Magazine

English Hindi

Index

100 Expected Questions

Prelims Capsule

Vulnerable Sections

Model policy for Women in Police

Relevance:

  • GS 2 || Governance & Social Justice || Vulnerable Sections || Women

Why In News?

With rising number of women in police, the need for a concerted policy for women in police is increasingly felt.

What is the need?

  • Women constitute about 7% of the police strength in India.
  • This is expected to rise, with many States and UTs providing for 30% (and more) reservation for women in the police in specific ranks.
  • However, not a single State police department has attempted to draft a specific policy for this.
  • Merely adopting reservation to increase gender diversity without considering the need for policymaking would do little help.
  • Thus, there is a need for a model policy to make policing inclusive, non-discriminatory and efficient.

What should it contain?

Increasing the numbers – Increasing the number of women police is one of the first steps to ensure a level playing field for women.

  • Beyond merely providing reservation, police departments should develop an action plan to achieve the target of 30% or more in a time-bound manner.
  • This also applies to States that have not provided a quota as yet.
  • Departments should also undertake special recruitment drives in every district to ensure geographical diversity.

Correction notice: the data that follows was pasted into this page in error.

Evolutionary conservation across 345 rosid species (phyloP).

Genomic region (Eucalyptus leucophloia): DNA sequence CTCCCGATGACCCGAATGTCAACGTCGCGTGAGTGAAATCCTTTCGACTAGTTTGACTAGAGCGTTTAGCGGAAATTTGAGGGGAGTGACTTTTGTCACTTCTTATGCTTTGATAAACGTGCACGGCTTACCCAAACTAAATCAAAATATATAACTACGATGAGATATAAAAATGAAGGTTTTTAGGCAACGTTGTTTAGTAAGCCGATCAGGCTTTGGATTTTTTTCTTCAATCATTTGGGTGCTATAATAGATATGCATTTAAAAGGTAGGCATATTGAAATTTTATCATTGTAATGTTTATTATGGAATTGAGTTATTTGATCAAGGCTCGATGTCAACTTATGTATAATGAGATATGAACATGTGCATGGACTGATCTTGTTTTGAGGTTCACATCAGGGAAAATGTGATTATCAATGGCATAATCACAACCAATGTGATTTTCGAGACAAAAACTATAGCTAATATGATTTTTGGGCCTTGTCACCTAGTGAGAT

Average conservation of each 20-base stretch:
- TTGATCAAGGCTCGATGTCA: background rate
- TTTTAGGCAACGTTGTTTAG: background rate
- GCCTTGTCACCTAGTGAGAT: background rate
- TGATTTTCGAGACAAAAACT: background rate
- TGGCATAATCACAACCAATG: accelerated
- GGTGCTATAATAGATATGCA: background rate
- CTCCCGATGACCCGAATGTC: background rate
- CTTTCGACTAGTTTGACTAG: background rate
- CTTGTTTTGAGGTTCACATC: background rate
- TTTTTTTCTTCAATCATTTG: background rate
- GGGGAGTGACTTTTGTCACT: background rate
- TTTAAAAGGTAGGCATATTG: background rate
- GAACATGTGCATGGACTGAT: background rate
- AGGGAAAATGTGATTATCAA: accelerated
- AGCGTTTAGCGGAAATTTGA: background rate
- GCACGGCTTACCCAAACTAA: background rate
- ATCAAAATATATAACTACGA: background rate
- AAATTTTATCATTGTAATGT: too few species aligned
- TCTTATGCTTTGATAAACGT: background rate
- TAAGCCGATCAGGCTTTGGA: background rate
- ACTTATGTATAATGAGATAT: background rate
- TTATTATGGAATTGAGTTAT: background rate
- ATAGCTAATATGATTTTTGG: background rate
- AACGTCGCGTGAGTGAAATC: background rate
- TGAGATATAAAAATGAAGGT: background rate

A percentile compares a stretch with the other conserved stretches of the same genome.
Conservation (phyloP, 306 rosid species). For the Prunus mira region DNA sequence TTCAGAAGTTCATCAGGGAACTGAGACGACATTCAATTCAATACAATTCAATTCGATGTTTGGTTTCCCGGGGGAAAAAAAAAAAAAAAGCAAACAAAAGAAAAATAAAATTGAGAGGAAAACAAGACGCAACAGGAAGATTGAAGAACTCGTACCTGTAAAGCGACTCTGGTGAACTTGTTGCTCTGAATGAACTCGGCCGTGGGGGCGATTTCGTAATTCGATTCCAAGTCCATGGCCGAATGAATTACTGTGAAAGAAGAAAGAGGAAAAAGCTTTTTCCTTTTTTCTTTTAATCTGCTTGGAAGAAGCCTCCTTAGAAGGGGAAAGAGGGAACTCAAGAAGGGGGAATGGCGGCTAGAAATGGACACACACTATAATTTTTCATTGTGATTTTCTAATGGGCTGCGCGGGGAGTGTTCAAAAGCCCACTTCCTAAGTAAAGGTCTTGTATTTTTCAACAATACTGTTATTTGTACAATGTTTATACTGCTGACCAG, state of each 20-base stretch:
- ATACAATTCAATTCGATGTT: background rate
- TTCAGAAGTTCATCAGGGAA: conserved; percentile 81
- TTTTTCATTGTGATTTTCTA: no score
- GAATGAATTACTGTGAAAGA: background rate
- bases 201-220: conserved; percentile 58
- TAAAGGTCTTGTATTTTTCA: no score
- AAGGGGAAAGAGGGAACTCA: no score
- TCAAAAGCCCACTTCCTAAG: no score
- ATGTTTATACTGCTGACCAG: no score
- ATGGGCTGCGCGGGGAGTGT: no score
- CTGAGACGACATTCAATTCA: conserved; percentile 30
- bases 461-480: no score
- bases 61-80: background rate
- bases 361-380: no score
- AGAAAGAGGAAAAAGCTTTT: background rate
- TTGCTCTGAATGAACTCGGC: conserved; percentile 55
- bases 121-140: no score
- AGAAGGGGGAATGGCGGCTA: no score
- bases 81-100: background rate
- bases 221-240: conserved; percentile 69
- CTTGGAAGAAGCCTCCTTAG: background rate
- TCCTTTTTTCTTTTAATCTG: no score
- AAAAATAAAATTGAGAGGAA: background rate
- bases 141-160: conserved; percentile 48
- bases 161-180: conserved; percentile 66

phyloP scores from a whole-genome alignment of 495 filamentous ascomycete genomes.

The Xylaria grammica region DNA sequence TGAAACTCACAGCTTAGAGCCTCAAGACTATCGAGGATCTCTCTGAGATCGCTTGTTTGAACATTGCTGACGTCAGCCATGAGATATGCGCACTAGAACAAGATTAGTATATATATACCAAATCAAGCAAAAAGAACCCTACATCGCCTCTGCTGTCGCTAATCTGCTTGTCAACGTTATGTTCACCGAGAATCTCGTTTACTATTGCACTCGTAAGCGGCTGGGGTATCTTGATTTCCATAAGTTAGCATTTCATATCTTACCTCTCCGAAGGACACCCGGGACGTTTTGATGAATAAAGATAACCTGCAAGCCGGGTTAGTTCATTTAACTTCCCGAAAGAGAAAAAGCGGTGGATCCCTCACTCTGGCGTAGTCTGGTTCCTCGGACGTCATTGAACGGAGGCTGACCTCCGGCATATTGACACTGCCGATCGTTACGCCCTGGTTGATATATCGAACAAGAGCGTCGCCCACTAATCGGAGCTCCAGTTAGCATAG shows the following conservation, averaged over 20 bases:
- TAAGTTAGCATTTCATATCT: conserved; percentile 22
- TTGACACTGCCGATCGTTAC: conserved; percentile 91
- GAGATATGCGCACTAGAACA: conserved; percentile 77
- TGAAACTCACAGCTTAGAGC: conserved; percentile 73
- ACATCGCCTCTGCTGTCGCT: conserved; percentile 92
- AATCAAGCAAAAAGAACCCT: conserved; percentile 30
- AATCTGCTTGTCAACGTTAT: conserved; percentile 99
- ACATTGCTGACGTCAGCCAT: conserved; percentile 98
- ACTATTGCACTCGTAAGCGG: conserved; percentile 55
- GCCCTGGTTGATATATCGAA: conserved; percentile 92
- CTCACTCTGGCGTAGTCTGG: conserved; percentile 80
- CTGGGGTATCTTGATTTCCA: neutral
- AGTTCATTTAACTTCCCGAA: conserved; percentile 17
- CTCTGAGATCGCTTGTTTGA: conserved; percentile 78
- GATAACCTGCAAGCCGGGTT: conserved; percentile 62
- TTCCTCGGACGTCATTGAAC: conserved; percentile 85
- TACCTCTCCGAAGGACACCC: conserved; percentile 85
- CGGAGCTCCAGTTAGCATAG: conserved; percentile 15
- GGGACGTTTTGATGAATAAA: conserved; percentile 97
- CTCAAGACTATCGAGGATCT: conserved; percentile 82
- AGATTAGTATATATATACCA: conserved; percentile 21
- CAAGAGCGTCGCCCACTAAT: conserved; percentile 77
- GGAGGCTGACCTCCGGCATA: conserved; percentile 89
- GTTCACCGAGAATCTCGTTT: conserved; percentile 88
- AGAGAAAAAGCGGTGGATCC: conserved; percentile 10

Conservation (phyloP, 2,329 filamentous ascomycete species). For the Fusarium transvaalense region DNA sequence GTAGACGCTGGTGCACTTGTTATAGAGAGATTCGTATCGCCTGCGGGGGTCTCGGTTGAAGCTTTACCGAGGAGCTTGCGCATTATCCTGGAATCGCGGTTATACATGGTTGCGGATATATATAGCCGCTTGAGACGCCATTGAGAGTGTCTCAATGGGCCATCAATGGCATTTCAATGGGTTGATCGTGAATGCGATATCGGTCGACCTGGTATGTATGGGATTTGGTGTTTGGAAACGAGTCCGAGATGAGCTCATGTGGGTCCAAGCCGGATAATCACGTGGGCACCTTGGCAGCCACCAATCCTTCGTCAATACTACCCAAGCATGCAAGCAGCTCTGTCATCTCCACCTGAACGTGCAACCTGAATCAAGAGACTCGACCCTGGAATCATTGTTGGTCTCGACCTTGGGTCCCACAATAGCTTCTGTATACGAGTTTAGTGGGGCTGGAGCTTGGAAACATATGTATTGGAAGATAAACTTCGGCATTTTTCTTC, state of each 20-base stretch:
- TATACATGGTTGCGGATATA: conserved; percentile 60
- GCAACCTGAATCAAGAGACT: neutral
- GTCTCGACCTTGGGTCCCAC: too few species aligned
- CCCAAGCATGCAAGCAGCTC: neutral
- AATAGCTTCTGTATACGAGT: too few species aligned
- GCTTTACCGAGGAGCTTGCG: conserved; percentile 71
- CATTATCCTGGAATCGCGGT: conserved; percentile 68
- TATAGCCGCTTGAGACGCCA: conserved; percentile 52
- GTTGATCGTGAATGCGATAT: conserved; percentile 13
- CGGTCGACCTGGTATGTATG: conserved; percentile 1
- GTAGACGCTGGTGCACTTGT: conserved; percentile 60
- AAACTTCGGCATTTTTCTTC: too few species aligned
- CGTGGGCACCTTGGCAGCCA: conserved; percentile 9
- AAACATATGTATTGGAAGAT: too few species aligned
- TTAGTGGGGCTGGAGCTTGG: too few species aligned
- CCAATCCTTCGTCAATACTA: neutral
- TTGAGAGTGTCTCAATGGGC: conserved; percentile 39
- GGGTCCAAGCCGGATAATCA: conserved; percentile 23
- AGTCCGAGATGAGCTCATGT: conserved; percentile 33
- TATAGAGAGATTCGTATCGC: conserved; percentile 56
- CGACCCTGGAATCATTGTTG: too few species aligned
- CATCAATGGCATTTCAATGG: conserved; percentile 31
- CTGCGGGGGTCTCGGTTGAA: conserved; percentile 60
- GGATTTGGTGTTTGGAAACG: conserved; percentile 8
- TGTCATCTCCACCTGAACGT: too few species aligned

• The police should also reach out to the media and educational institutions to spread awareness about opportunities for women in the police.
  • Current data reveal that most women in the police are concentrated in the lower ranks; efforts should be made to change this.

Gender equality – There exists a tendency to sideline women, or give them policing tasks that are physically less demanding.

  • They are being confined to desk duty, or made to work on crimes against women alone.
  • The model policy should thus strive to ensure that decisions on deployment of women are free of gender stereotyping.
  • This is essential to facilitate the presence and participation of women in leading operational positions.
  • Women police officers should be encouraged to take on public order and investigative crimes of all types.
  • Desk work too must be allocated evenly among men and women.

Support system – A major burden of family and childcare responsibilities falls on women.

  • But police departments still lack proper internal childcare support systems.
  • Departments need to be mindful of this social reality and exercise sensitivity in making decisions on transfers and posting of women personnel.
  • Most State police departments have received funds under the Modernisation of State Police Forces Scheme.
  • This is for providing separate toilets and changing rooms for women, and for constructing separate accommodation for women in all police stations and units.
  • Police departments must ensure the best use of this fund.

Complaints Committee – Police departments must ensure safe working spaces for women and adopt a zero-tolerance policy towards discrimination and harassment.

  • Departments must operationalise the Sexual Harassment of Women at Workplace (Prevention, Prohibition and Redressal) Act of 2013.
  • Departments are legally bound to set up Internal Complaints Committees to prevent sexual harassment at the workplace.

Additional References

https://www.thehindu.com/opinion/op-ed/a-model-policy-for-women-in-the-police/article26524978.ece

Mains  Question

What are Steps taken to end Patriarchy in Police Force?